Food safety project included in grant funding

By Joseph James Whitworth contact

- Last updated on GMT

One project is looking at engineered bacteriophages integrated with microfluidic sample prep platforms
One project is looking at engineered bacteriophages integrated with microfluidic sample prep platforms

Related tags: Bacteria, Microbiology

Food safety research has been included in the second round of seed grant funding by the Abdul Latif Jameel World Water and Food Security Lab (J-WAFS).

J‑WAFS is a Massachusetts Institute of Technology-wide (MIT) initiative to promote, coordinate, and lead research related to water and food across all departments and schools. 

Timothy Swager, the John D. MacArthur Professor in the Department of Chemical Engineering, will lead a new project developing technology to extract heavy metals from water.

From September 2016 to August 2018 a multidisciplinary approach to developing real-time, on-site detection of foodborne pathogens is being led by professors Jongyoon Han and Timothy Lu​.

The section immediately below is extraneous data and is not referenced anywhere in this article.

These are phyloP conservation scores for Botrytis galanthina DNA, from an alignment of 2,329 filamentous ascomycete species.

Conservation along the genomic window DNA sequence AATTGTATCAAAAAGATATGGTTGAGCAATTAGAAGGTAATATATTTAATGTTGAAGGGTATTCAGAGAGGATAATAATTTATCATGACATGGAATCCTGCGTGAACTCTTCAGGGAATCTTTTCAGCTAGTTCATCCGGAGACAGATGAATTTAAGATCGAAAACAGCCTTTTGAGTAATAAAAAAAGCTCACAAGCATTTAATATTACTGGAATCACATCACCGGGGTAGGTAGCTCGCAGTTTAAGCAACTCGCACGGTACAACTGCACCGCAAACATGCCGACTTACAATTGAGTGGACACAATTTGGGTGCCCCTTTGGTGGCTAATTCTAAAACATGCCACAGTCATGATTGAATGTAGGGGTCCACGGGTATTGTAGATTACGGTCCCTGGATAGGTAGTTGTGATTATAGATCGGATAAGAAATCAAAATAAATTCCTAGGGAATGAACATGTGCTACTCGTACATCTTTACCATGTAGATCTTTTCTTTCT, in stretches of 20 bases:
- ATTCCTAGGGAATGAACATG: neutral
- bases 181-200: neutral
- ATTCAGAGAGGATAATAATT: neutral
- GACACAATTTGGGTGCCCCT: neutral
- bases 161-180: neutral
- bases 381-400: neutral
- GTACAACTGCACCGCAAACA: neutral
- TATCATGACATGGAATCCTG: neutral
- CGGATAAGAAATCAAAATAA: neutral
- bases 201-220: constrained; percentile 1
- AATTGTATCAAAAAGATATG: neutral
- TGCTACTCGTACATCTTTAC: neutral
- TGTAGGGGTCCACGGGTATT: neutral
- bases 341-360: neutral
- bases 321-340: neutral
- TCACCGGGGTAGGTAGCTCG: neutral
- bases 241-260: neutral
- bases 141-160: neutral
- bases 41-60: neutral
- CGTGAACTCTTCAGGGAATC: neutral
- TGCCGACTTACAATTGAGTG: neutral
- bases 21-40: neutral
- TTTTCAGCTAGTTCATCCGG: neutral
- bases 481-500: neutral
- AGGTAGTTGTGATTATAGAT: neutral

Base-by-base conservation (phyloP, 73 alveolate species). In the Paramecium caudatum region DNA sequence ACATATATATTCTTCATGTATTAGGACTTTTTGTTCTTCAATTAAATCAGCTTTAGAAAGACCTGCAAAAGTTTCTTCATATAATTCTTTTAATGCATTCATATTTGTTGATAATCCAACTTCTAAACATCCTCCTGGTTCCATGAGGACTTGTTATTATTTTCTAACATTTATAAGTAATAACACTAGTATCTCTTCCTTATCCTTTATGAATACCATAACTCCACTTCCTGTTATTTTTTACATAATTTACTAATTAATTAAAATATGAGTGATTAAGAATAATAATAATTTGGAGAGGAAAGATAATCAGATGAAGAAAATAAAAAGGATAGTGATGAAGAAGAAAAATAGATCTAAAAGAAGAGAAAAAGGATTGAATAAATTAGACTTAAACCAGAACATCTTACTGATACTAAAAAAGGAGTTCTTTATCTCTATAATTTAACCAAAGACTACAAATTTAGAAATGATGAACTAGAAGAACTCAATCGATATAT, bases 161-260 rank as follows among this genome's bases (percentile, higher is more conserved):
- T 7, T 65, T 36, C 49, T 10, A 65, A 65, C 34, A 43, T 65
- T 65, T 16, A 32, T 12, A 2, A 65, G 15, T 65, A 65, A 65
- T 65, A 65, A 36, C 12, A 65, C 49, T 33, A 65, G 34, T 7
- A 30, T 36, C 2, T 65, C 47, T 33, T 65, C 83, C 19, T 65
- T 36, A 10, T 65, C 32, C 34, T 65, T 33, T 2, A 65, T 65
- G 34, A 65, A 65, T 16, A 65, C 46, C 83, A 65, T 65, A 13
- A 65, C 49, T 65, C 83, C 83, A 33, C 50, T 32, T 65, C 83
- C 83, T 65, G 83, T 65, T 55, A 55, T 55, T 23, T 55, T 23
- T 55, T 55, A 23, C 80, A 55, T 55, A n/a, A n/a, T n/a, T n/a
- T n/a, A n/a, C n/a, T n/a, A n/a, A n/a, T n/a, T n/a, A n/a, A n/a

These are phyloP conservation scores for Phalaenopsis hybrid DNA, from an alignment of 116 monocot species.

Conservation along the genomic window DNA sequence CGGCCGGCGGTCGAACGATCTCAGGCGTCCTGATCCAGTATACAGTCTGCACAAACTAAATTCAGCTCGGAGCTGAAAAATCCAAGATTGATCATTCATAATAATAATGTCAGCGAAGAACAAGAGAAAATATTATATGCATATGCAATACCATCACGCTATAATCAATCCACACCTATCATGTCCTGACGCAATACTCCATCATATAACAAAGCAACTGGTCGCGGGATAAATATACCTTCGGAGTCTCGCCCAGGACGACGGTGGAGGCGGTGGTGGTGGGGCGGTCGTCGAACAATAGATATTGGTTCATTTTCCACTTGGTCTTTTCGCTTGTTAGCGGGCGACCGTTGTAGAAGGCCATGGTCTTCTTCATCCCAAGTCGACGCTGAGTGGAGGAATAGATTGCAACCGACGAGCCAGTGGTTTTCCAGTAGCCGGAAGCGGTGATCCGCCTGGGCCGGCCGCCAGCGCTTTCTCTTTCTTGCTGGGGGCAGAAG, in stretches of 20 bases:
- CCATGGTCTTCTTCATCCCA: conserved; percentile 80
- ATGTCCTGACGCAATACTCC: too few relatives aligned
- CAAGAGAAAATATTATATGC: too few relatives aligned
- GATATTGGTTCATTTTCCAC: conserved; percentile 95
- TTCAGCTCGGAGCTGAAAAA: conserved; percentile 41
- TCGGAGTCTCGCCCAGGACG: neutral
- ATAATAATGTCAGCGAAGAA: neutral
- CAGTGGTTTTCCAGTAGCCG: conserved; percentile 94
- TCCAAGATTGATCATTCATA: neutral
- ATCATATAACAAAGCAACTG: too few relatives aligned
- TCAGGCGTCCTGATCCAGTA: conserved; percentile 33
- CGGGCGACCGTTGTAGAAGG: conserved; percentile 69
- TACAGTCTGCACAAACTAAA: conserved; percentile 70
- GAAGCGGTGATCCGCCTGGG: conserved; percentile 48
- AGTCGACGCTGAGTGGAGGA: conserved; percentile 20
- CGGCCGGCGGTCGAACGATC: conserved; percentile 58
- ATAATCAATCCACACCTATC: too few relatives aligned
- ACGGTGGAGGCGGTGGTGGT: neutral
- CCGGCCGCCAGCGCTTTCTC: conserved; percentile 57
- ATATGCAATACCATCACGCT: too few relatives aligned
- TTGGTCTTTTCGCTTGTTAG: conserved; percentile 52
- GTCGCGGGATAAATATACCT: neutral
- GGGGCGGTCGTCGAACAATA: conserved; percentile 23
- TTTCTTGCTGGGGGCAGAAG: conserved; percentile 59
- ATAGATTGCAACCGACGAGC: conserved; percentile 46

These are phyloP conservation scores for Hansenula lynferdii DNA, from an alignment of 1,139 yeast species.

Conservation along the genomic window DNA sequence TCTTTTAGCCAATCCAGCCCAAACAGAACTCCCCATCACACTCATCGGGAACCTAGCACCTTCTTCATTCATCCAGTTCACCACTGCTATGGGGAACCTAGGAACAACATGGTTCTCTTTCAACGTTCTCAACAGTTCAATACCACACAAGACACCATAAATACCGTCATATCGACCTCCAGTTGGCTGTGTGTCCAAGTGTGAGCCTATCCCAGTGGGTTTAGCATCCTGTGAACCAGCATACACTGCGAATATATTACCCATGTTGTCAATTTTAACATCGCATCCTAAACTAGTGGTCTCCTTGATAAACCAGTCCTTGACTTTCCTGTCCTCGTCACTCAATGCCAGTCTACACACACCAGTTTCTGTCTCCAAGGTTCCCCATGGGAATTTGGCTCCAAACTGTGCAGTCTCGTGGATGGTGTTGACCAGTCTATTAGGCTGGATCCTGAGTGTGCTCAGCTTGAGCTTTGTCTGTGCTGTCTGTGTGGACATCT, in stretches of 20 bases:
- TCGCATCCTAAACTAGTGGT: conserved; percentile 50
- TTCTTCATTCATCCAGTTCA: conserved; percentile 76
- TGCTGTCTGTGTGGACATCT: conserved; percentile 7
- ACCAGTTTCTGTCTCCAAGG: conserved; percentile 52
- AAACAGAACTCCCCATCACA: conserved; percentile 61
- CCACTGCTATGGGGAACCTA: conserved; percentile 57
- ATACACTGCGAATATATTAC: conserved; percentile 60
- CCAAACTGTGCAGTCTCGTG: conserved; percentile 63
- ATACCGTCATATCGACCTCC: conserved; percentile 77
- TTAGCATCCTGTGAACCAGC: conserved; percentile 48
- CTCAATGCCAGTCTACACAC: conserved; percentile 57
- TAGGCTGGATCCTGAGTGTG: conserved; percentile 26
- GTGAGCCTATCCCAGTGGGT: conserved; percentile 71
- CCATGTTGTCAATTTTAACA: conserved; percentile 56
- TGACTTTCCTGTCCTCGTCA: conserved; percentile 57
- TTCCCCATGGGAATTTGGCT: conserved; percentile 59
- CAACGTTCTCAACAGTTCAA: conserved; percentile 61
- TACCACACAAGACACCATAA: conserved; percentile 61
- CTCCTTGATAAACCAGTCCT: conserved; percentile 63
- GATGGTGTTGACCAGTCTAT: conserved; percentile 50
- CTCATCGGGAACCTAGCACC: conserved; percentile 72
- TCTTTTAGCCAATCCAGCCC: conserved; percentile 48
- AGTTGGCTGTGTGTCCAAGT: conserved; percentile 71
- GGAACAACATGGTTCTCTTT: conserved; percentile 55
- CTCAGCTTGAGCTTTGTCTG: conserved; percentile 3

By using pathogen-specific bacteriophages engineered to provide sensitive and specific detection of target bacteria, they aim to develop the capability to rapidly distinguish between pathogens versus other microbial flora.

“Bacterial contamination and infection is a significant problem to public health, food, industry, environmental biosafety, and many other areas. However, current methods for detecting bacteria in medical, veterinary, agricultural, food processing, industrial and other contexts are slow, require specialized personnel or equipment to execute, and are often expensive,” ​according to the project brief.

The seven new grants join nine J-WAFS-funded seed projects already underway that range from food security in the global supply chain, to methods for treating contaminated water. 

Related topics: Food Safety & Quality

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